Tuesday, July 15, 2014

Stuffed Dates -- The "No Kitchen" Challenge

The kitchen remodel is moving along well:  the new cabinetry is in along with the improved LED lighting.  All that is needed now is the counter top, touch up paint, some tiling, and the electrical outlets and light switches.

So my challenge for this post was to make something that didn't require an oven or stove, although using the microwave was acceptable.  The problem was lack of preparation space and keeping the number of dirty dishes to a minimum.  (I'm still washing dishes in the bathroom sink.)

After due consideration (honest, it wasn't a total panic!) I realized that I could make something I have made in my historical cooking demonstrations in the past.  Stuffed dates have always been a hit -- sweet, creamy, and with cinnamon.

Normally I make this with the green cheese I posted earlier on this blog.  You should try it, too!  I think it makes a better product.  For my challenge, though, I used cream cheese.

I know this recipe is medieval or Renaissance English.  If I can find it in a book some time, I'll post the reference.  Right now I'm working from memory.

Stuffed Dates

Pitted dates (I used about 1 pound)
Cream cheese (8 ounces was more than enough)
A plain sweet bread or cake (I used a purchased, frozen pound cake)
Cinnamon, ground (I used about 1 1/2 teaspoons)
Pepper, ground (I used about 1/8 teaspoon)

Soften the cream cheese (10 seconds in the microwave was just right).  Mix in the cinnamon and pepper.

Crumble 6 to 8 ounces of the pound cake and mix the crumbs into the cream cheese mixture.  The idea is to make the mixture stiffer and drier than plain cream cheese.  *I had better results with the green cheese.  That turned into a dough-like consistency and the spices stayed as distinct specks. Very attractive.*  The cream cheese remained a bit sticky and the spices turned it light brown.  Still, I'm not complaining!

Taste the cheese mixture:  It should have the slight tang of cream cheese but the cinnamon should be dominant.  If not, add more cinnamon.  The pepper should not be obvious.  It just adds a depth of flavor to the cinnamon.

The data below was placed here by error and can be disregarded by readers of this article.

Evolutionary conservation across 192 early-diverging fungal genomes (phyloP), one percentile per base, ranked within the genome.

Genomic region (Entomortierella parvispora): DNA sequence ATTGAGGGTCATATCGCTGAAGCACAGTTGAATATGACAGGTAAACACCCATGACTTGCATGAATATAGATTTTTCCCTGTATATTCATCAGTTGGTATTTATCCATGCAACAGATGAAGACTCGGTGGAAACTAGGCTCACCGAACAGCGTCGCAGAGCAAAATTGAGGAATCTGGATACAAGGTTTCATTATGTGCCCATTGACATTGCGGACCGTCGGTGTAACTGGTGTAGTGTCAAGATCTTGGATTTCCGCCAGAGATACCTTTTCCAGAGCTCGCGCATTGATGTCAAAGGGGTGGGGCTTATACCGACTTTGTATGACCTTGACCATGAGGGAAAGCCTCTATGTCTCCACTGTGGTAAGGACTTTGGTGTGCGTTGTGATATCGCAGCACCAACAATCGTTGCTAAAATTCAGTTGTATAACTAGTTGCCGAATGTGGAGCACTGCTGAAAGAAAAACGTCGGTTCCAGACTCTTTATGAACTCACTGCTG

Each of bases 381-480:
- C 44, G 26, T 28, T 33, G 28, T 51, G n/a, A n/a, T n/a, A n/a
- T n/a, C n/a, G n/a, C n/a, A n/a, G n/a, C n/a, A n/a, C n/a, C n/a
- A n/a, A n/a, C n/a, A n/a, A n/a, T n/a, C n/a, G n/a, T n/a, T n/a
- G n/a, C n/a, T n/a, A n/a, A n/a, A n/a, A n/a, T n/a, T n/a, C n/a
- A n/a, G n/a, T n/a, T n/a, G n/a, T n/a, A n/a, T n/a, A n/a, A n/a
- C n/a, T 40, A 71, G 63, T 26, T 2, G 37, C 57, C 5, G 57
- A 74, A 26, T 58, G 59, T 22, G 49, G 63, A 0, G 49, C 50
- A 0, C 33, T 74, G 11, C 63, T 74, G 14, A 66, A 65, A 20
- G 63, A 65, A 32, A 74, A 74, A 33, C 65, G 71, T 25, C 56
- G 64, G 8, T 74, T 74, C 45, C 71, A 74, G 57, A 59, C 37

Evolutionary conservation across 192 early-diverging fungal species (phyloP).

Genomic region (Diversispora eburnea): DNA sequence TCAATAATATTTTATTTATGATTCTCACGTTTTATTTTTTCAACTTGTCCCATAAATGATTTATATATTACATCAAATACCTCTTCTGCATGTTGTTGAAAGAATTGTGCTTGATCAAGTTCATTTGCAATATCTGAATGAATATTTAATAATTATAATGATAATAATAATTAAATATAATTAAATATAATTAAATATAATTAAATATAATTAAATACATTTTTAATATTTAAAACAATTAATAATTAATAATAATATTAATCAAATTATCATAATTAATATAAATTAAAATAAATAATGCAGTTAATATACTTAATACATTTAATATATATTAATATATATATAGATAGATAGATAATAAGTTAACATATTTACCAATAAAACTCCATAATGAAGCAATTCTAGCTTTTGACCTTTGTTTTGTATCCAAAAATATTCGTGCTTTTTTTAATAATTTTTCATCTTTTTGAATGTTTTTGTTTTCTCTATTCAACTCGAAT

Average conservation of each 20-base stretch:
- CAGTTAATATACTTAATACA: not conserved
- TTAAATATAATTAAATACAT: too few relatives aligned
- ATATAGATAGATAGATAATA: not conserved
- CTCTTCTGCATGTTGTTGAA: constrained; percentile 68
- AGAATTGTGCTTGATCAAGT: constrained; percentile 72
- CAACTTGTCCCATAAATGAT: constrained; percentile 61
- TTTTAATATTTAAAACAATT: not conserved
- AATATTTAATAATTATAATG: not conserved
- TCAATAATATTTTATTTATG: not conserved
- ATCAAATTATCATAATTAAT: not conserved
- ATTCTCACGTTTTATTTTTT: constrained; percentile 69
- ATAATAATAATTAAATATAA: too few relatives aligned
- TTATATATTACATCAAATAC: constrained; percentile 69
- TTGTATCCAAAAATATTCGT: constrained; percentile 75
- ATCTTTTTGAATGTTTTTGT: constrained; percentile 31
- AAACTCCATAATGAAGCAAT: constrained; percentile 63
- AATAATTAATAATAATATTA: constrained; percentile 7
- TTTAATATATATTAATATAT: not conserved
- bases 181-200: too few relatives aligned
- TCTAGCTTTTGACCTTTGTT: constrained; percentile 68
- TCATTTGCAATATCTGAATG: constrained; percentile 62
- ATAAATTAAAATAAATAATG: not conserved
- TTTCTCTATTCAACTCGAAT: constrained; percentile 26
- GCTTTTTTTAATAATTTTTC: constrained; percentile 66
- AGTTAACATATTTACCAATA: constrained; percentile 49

The cheese filling, complete
Put the cheese into the refrigerator for a little while.  In the mean time, slice the pitted dates lengthwise on one side into the pit opening.  Don't cut them in half!

Using a spoon, put some of the cheese mixture into the date.  Put in enough to have some of it poke out through the slit.  I tried to make mine decorative but was only partially successful.

Once the dates were all filled, I dusted them with an extra bit of cinnamon to give them a visual as well as a flavor boost.

The Verdict

Very tasty, as usual! The dates are certainly sweet enough and the cheese mixture adds a creamy, cinnamon-spicy counterflavor to make them special.  The size is just right for two bites or so.  That keeps it from being overwhelmingly sweet.  It is a good finger food, too, although somewhat sticky.  They could be served at a buffet as a curiosity.  People who like dates tend to enjoy them!

I had some cheese mixture left over, so I spread some on the left over pound cake.  Tasty but too soft for me.  I wanted some chopped nuts with it.  My guest taste tester and assistant preparer, who doesn't like chopped nuts, thought it was good as it was.

In the past when I have had left over cheese mixture, I added chopped raisins and rolled them into little balls.  That is another handy way to serve them.  They might be even more attractive with a dusting of cinnamon, too.